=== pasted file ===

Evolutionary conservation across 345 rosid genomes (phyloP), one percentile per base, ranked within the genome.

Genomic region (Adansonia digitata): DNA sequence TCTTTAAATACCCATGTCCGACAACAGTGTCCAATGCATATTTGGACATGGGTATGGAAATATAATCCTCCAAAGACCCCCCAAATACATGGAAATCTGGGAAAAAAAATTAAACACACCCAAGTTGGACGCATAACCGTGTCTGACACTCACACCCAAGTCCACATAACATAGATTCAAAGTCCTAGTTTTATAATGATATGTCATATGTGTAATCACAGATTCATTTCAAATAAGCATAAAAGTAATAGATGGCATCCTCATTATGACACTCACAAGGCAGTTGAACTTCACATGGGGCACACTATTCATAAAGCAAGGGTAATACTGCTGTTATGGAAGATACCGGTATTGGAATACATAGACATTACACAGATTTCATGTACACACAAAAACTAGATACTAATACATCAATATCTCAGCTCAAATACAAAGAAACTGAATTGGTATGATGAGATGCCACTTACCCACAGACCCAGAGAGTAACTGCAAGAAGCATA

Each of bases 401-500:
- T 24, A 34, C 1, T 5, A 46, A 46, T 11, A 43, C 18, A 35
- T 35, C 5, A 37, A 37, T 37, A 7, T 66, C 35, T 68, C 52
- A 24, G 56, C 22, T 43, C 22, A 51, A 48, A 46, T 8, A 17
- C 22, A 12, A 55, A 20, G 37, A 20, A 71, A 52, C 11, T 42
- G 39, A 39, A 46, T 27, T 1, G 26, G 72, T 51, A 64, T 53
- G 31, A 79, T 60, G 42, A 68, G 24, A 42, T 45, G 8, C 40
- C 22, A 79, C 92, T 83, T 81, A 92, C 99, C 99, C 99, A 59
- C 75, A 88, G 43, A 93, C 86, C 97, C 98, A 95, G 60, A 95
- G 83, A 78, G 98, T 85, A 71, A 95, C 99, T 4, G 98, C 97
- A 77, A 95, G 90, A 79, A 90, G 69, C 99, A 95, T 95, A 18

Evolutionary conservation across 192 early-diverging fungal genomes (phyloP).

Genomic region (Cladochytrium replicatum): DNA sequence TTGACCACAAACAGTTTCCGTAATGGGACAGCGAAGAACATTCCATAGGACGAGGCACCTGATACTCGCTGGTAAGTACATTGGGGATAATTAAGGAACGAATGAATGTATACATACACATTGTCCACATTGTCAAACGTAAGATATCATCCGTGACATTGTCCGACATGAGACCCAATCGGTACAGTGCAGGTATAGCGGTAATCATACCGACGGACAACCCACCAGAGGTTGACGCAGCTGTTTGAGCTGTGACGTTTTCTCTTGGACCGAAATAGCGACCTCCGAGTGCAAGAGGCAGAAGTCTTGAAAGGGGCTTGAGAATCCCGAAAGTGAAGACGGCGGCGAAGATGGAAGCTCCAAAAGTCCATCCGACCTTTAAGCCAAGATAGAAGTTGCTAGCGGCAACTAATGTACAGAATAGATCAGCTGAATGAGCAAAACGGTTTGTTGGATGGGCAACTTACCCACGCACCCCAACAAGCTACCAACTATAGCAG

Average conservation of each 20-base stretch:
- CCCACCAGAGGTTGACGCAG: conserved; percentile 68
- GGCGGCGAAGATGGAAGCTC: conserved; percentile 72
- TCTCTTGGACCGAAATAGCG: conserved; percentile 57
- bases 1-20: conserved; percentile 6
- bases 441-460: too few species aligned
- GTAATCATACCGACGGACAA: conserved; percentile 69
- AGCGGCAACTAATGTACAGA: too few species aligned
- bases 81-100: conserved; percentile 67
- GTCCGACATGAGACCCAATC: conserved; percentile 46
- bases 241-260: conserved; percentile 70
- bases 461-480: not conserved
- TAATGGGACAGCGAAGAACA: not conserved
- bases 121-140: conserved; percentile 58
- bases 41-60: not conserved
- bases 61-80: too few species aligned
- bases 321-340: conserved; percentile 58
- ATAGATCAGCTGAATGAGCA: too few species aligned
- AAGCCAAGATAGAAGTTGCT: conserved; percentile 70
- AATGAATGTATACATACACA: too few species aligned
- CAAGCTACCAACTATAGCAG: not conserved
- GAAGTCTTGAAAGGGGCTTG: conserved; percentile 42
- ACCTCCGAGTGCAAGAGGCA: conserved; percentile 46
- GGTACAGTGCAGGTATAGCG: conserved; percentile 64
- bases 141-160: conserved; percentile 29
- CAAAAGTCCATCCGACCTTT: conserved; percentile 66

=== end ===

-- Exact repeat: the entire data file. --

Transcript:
Evolutionary conservation across 345 rosid genomes (phyloP), one percentile per base, ranked within the genome.

Genomic region (Adansonia digitata): DNA sequence TCTTTAAATACCCATGTCCGACAACAGTGTCCAATGCATATTTGGACATGGGTATGGAAATATAATCCTCCAAAGACCCCCCAAATACATGGAAATCTGGGAAAAAAAATTAAACACACCCAAGTTGGACGCATAACCGTGTCTGACACTCACACCCAAGTCCACATAACATAGATTCAAAGTCCTAGTTTTATAATGATATGTCATATGTGTAATCACAGATTCATTTCAAATAAGCATAAAAGTAATAGATGGCATCCTCATTATGACACTCACAAGGCAGTTGAACTTCACATGGGGCACACTATTCATAAAGCAAGGGTAATACTGCTGTTATGGAAGATACCGGTATTGGAATACATAGACATTACACAGATTTCATGTACACACAAAAACTAGATACTAATACATCAATATCTCAGCTCAAATACAAAGAAACTGAATTGGTATGATGAGATGCCACTTACCCACAGACCCAGAGAGTAACTGCAAGAAGCATA

Each of bases 401-500:
- T 24, A 34, C 1, T 5, A 46, A 46, T 11, A 43, C 18, A 35
- T 35, C 5, A 37, A 37, T 37, A 7, T 66, C 35, T 68, C 52
- A 24, G 56, C 22, T 43, C 22, A 51, A 48, A 46, T 8, A 17
- C 22, A 12, A 55, A 20, G 37, A 20, A 71, A 52, C 11, T 42
- G 39, A 39, A 46, T 27, T 1, G 26, G 72, T 51, A 64, T 53
- G 31, A 79, T 60, G 42, A 68, G 24, A 42, T 45, G 8, C 40
- C 22, A 79, C 92, T 83, T 81, A 92, C 99, C 99, C 99, A 59
- C 75, A 88, G 43, A 93, C 86, C 97, C 98, A 95, G 60, A 95
- G 83, A 78, G 98, T 85, A 71, A 95, C 99, T 4, G 98, C 97
- A 77, A 95, G 90, A 79, A 90, G 69, C 99, A 95, T 95, A 18

Evolutionary conservation across 192 early-diverging fungal genomes (phyloP).

Genomic region (Cladochytrium replicatum): DNA sequence TTGACCACAAACAGTTTCCGTAATGGGACAGCGAAGAACATTCCATAGGACGAGGCACCTGATACTCGCTGGTAAGTACATTGGGGATAATTAAGGAACGAATGAATGTATACATACACATTGTCCACATTGTCAAACGTAAGATATCATCCGTGACATTGTCCGACATGAGACCCAATCGGTACAGTGCAGGTATAGCGGTAATCATACCGACGGACAACCCACCAGAGGTTGACGCAGCTGTTTGAGCTGTGACGTTTTCTCTTGGACCGAAATAGCGACCTCCGAGTGCAAGAGGCAGAAGTCTTGAAAGGGGCTTGAGAATCCCGAAAGTGAAGACGGCGGCGAAGATGGAAGCTCCAAAAGTCCATCCGACCTTTAAGCCAAGATAGAAGTTGCTAGCGGCAACTAATGTACAGAATAGATCAGCTGAATGAGCAAAACGGTTTGTTGGATGGGCAACTTACCCACGCACCCCAACAAGCTACCAACTATAGCAG

Average conservation of each 20-base stretch:
- CCCACCAGAGGTTGACGCAG: conserved; percentile 68
- GGCGGCGAAGATGGAAGCTC: conserved; percentile 72
- TCTCTTGGACCGAAATAGCG: conserved; percentile 57
- bases 1-20: conserved; percentile 6
- bases 441-460: too few species aligned
- GTAATCATACCGACGGACAA: conserved; percentile 69
- AGCGGCAACTAATGTACAGA: too few species aligned
- bases 81-100: conserved; percentile 67
- GTCCGACATGAGACCCAATC: conserved; percentile 46
- bases 241-260: conserved; percentile 70
- bases 461-480: not conserved
- TAATGGGACAGCGAAGAACA: not conserved
- bases 121-140: conserved; percentile 58
- bases 41-60: not conserved
- bases 61-80: too few species aligned
- bases 321-340: conserved; percentile 58
- ATAGATCAGCTGAATGAGCA: too few species aligned
- AAGCCAAGATAGAAGTTGCT: conserved; percentile 70
- AATGAATGTATACATACACA: too few species aligned
- CAAGCTACCAACTATAGCAG: not conserved
- GAAGTCTTGAAAGGGGCTTG: conserved; percentile 42
- ACCTCCGAGTGCAAGAGGCA: conserved; percentile 46
- GGTACAGTGCAGGTATAGCG: conserved; percentile 64
- bases 141-160: conserved; percentile 29
- CAAAAGTCCATCCGACCTTT: conserved; percentile 66